ATLANTA -- As a heavy rainfall pelted SunTrust Park early Monday evening, Braves first baseman Freddie Freeman remained on the field to play catch and to take advantage of the opportunity to partake in a baseball activity.Freeman is likely still at least a month away from returning from the fractured
ATLANTA -- As a heavy rainfall pelted SunTrust Park early Monday evening, Braves first baseman Freddie Freeman remained on the field to play catch and to take advantage of the opportunity to partake in a baseball activity.
Freeman is likely still at least a month away from returning from the fractured left wrist he suffered when he was hit by a pitch during a May 17 home game against the Blue Jays. But he had his cast removed Friday and now can begin the rehab process.
"He's doing good. It's just a matter of him going through the different intervals [of rehab]," Braves manager Brian Snitker said. "They'll keep looking at X-rays to see how the wrist is healing."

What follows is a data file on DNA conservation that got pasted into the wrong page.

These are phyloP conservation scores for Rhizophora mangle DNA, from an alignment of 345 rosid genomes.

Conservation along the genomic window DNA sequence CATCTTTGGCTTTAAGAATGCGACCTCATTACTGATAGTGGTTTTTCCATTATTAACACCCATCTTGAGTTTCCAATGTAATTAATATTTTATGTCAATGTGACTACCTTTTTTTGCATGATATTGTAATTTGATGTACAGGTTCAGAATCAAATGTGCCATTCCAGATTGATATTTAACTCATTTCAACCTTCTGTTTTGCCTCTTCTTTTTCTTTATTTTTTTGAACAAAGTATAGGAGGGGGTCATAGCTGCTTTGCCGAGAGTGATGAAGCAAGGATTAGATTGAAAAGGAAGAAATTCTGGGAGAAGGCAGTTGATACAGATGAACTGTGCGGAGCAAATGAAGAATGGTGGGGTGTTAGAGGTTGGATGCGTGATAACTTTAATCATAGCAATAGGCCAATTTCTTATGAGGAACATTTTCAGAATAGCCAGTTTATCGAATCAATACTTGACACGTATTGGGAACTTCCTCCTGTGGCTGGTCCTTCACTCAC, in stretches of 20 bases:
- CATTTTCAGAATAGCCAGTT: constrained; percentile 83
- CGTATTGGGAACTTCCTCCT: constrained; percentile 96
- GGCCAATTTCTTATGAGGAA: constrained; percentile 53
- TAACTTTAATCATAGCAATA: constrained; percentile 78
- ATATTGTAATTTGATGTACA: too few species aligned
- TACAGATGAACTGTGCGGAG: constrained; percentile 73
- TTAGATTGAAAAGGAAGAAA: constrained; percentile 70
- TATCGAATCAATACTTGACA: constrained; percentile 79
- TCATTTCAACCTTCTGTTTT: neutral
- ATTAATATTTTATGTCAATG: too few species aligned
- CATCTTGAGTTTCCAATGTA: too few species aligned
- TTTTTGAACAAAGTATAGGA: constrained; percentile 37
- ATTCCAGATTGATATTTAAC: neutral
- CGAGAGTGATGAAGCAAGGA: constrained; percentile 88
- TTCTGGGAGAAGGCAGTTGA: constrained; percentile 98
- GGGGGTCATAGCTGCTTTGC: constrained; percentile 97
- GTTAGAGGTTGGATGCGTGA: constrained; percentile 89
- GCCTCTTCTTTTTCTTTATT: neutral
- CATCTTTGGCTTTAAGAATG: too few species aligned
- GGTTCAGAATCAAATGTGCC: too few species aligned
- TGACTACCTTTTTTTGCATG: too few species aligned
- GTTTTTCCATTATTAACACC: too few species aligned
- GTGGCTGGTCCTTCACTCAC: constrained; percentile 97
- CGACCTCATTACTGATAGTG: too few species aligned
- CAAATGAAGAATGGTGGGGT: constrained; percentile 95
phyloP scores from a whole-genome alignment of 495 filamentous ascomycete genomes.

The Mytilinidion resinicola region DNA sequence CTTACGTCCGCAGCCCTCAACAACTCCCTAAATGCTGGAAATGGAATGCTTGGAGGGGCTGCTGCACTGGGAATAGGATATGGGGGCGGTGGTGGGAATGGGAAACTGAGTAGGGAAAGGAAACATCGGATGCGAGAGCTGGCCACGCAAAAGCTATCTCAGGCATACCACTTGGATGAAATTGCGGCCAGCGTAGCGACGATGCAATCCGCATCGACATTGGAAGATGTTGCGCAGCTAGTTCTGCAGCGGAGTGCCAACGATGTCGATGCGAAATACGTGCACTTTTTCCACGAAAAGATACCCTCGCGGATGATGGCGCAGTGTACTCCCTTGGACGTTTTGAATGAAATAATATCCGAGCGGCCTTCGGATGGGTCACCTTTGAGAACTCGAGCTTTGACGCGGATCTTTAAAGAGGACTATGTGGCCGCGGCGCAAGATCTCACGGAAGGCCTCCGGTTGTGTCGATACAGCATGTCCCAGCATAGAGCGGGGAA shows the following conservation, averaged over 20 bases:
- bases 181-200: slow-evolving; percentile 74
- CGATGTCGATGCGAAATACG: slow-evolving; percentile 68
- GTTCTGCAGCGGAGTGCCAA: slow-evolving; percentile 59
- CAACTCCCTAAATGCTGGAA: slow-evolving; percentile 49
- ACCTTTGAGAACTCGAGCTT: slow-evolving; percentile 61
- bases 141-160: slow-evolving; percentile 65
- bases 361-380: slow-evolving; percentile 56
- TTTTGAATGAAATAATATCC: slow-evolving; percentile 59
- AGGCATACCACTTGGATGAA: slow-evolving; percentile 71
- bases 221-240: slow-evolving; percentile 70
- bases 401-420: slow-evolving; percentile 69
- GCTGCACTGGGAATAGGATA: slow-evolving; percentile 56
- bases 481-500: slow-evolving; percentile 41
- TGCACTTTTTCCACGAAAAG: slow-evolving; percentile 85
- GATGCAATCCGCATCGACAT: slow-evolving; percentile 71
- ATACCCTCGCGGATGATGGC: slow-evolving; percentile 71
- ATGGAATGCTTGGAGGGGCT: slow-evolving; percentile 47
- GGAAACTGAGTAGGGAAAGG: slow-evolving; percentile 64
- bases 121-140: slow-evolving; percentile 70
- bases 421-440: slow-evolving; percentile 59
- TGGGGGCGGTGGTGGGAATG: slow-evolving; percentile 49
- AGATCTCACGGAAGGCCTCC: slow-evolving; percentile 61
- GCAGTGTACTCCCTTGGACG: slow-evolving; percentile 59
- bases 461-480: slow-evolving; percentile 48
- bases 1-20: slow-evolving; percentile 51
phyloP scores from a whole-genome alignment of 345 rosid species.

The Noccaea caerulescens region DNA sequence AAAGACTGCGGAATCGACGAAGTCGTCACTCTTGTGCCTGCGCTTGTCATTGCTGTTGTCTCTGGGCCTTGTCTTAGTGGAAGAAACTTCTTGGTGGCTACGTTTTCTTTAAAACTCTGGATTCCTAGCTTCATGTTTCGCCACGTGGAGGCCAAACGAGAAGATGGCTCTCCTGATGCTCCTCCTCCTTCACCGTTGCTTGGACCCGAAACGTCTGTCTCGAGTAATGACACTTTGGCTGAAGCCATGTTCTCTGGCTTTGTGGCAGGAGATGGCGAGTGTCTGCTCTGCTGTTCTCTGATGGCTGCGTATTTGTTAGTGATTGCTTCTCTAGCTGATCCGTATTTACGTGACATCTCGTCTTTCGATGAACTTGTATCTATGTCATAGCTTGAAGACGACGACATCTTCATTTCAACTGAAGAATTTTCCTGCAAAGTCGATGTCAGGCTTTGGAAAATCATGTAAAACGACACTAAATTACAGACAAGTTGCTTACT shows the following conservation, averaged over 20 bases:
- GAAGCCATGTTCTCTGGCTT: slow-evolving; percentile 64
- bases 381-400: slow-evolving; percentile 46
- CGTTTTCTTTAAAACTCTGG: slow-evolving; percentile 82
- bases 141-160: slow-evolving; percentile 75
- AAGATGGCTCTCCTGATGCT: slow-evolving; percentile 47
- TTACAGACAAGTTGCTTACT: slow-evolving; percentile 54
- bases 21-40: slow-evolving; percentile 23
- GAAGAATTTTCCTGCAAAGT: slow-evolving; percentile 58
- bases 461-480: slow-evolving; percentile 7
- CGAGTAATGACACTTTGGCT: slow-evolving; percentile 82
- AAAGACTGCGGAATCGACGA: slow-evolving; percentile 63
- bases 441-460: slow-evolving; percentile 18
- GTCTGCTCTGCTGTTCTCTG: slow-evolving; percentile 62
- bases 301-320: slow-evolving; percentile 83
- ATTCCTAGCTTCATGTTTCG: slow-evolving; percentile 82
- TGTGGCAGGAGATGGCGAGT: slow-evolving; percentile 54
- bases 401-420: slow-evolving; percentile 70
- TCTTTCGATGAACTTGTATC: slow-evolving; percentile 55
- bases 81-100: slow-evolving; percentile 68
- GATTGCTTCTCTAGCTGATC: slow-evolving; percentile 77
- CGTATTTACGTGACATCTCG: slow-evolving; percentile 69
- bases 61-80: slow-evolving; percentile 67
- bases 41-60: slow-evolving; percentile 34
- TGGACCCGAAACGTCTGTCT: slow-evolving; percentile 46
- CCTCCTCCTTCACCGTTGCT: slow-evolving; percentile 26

Freeman played catch for approximately five minutes under the supervision of team physician Dr. Gary Lourie, who showed some dedication, as he made his evaluation without the benefit of an umbrella. This activity provided indication the wrist had healed enough to at least withstand the impact of the ball hitting the glove hand.
Snitker said he has not seen a timetable that indicates when Freeman will be cleared to begin swinging a bat. When the injury was diagnosed, the Braves announced the first baseman would miss at least 10 weeks. Thus, Freeman is not expected to return to Atlanta's lineup until July's final week.
Johnson nearing return
Micah Johnson is expected to go to the Braves' Spring Training complex next week to extend his rehab and move closer to being cleared to play in games. The veteran utility player has been sidelined since the start of this season due to a fractured left wrist suffered during Spring Training.
After coming to SunTrust Park early Monday afternoon, Johnson displayed some of his progress as he took some soft-toss swings within the indoor batting cages. The Braves haven't announced a timetable for his return, but the indication is he could be a couple weeks away from being cleared to play in rehab games.
"I watched him in the cage, and he was turning it loose," Snitker said.
Mark Bowman has covered the Braves for MLB.com since 2001.